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In re Woodburn

Supreme Court of New York, Third Department

June 8, 2017

In the Matter of DAVID WOODBURN et al., Respondents,
v.
VILLAGE OF OWEGO et al., Appellants, et al., Respondents.

          Calendar Date: April 26, 2017

          Coughlin & Gerhart, LLP, Binghamton (Robert H. McKertich of counsel), for appellants.

          Marilyn D. Berson, Newburgh, for David Woodburn and another, respondents.

          Before: McCarthy, J.P., Egan Jr., Rose and Mulvey, JJ.

          MEMORANDUM AND ORDER

          Rose, J.

         Appeals from two judgments of the Supreme Court (Faughnan, J.), entered June 9, 2016 and July 25, 2016 in Tioga County, which, among other things, granted petitioners' application, in a combined proceeding pursuant to CPLR article 78 and action for declaratory judgment, to, among other things, annul three resolutions passed by respondent Village of Owego Board of Trustees.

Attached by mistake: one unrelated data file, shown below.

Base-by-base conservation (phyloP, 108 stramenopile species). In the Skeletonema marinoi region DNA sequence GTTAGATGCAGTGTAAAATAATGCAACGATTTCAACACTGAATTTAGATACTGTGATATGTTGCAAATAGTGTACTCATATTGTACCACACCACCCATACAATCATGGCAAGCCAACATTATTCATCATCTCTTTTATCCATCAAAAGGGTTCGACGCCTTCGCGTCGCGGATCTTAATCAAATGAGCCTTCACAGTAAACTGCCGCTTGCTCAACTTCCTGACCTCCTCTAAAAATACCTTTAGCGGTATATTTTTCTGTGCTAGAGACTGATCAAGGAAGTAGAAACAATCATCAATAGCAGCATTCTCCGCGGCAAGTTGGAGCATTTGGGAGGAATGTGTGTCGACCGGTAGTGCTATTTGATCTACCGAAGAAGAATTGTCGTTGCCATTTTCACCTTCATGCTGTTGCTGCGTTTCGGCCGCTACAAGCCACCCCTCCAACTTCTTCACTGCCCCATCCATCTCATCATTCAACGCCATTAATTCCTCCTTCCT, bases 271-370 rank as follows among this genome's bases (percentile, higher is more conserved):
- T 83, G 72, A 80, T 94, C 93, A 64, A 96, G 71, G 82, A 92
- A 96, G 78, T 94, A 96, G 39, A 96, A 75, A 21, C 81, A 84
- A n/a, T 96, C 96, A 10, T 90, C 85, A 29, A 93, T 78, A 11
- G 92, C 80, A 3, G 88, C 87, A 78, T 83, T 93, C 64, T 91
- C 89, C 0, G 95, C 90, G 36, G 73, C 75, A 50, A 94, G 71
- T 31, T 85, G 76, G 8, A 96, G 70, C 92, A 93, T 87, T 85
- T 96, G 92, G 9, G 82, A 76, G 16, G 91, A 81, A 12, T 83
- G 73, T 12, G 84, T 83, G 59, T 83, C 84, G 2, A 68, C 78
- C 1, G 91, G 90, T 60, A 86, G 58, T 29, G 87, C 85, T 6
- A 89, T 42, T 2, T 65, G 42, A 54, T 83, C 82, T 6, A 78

In October 2015, respondent Village of Owego Board of Trustees (hereinafter the Board) adopted a resolution approving the hiring of respondent Siena College for the purpose of drafting a "public opinion survey" regarding the future of respondent Village of Owego's police department and circulating that survey by mail to Village residents, voters and businesses at a cost of $7, 500. At a November 2015 meeting, the Board adopted a second resolution approving the dissemination of an eight-question survey drafted by Siena, which was scheduled to occur during the first week of January 2016. In December 2015, however, petitioners - two Village residents - commenced this combined CPLR article 78 proceeding and action for declaratory judgment seeking to, among other things, annul the October and November 2015 resolutions and prohibit the dissemination of the November 2015 survey on the basis that it constituted an impermissible advisory referendum. Supreme Court thereafter granted a request by petitioners to stay the dissemination of the November 2015 survey.